Join us as our own Joe Boslet shares on the topic of "Hold That Ground at All Costs."
Doors open at 6 with St. James Punch and social time. Dinner is served at 6:45 (reservations required). Presentation begins at 8 (walk-ins welcome).
After returning from Vietnam, our speaker moved to Harrisburg from his hometown Altoona for the following reasons: to get a job and to be closer to Gettysburg battlefield. Not sure which one was more important but it worked out on both counts. He has been a student of the battle since his first trip – a school outing -- to Gettysburg at age 12 and after reading Bruce Catton’s trilogy and Edward Stackpole’s ‘They Met at Gettysburg’, he was hooked. He has been a member of the Round Table for nearly 46 years and is a past President in addition to various other positions and duties including several speaking assignments and conducting battle field walks with the most famous member of our time – Dr. Richard Sommers. He is currently on duty as a docent at the Army Heritage and Education Center in Carlisle.
The program tonight is one he has been working on for the past 6 years (and may never be done with the research) – the battle at Little Round Top, July 2, 1863, Gettysburg, PA. There have been countless books written on the subject, most pretty good and a few really bad. He found in his readings that there seemed to be a number of inconsistencies in many of the studies including what is supposed to be well known, accepted facts. It isn’t that there is not enough primary source material but the fact that it has been misinterpreted or taken out of practical context or even not mentioned. Also, considering his combat experience in Vietnam, most authors have not sufficiently analyzed terrain and the impact on troop movement, positioning, and battle activity. In addition, few authors have attempted to factor in decisioning making by Strong Vincent and other commanders (including CSA) affecting and influencing the battle. We are not wing-walking in review of these matters but taking a historiographic approach in determining what likely was the reasoning for actions on the battlefield. He will also discuss the relative importance of Little Round Top in context with other action. There will be new material presented for the audience to evaluate and consider regarding one of the most popular (next to Pickett’s Charge) affairs of the Gettysburg battle.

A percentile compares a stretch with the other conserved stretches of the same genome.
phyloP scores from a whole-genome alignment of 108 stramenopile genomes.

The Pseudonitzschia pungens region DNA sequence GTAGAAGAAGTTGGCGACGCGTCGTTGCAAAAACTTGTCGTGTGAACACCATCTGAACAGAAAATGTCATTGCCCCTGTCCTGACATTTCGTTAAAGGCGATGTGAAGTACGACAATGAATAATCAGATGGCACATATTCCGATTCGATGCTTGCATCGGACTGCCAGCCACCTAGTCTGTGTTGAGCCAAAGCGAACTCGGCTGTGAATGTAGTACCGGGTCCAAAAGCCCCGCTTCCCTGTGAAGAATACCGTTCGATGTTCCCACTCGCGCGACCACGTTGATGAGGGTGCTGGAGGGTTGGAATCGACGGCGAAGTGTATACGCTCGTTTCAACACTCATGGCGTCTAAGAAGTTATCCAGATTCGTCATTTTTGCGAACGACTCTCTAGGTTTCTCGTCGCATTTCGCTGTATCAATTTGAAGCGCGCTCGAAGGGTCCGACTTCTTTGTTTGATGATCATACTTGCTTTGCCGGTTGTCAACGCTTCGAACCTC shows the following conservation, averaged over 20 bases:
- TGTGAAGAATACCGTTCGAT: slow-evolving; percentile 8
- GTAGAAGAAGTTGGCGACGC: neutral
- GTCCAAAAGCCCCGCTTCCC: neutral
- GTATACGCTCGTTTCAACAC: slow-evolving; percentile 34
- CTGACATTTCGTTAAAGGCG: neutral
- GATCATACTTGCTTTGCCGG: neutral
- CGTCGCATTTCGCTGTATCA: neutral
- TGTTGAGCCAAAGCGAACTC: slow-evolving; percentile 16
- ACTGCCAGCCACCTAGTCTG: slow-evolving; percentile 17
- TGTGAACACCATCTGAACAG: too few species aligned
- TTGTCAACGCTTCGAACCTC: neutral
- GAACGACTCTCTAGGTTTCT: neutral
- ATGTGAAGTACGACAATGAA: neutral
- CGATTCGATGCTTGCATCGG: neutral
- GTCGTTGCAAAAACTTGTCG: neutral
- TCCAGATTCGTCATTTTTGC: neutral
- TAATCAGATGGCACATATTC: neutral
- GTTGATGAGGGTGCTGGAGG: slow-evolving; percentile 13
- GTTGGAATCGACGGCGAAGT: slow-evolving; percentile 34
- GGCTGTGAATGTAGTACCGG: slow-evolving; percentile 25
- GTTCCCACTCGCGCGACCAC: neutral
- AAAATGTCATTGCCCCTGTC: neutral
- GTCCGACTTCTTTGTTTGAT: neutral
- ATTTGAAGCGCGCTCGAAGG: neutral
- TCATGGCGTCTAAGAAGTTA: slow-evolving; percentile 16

Mr. Boslet served with MACV in Vietnam with Advisory Team 67 as a counterintelligence operative. With his Army-taught language skills, he was actively involved in gathering intelligence information for both combat units and the collateral Vietnamese Phoenix program. An engineering graduate of Penn State University, he worked in consulting engineering and his last 35 years before retirement, in occupational safety and health. He has authored a number of professional publications including textbook work with the Insurance Institute of America. He and his wife reside in Harrisburg, have two grown children – both gainfully employed – and 4 grandchildren. He is totally enjoying retirement – just ask his golf partners.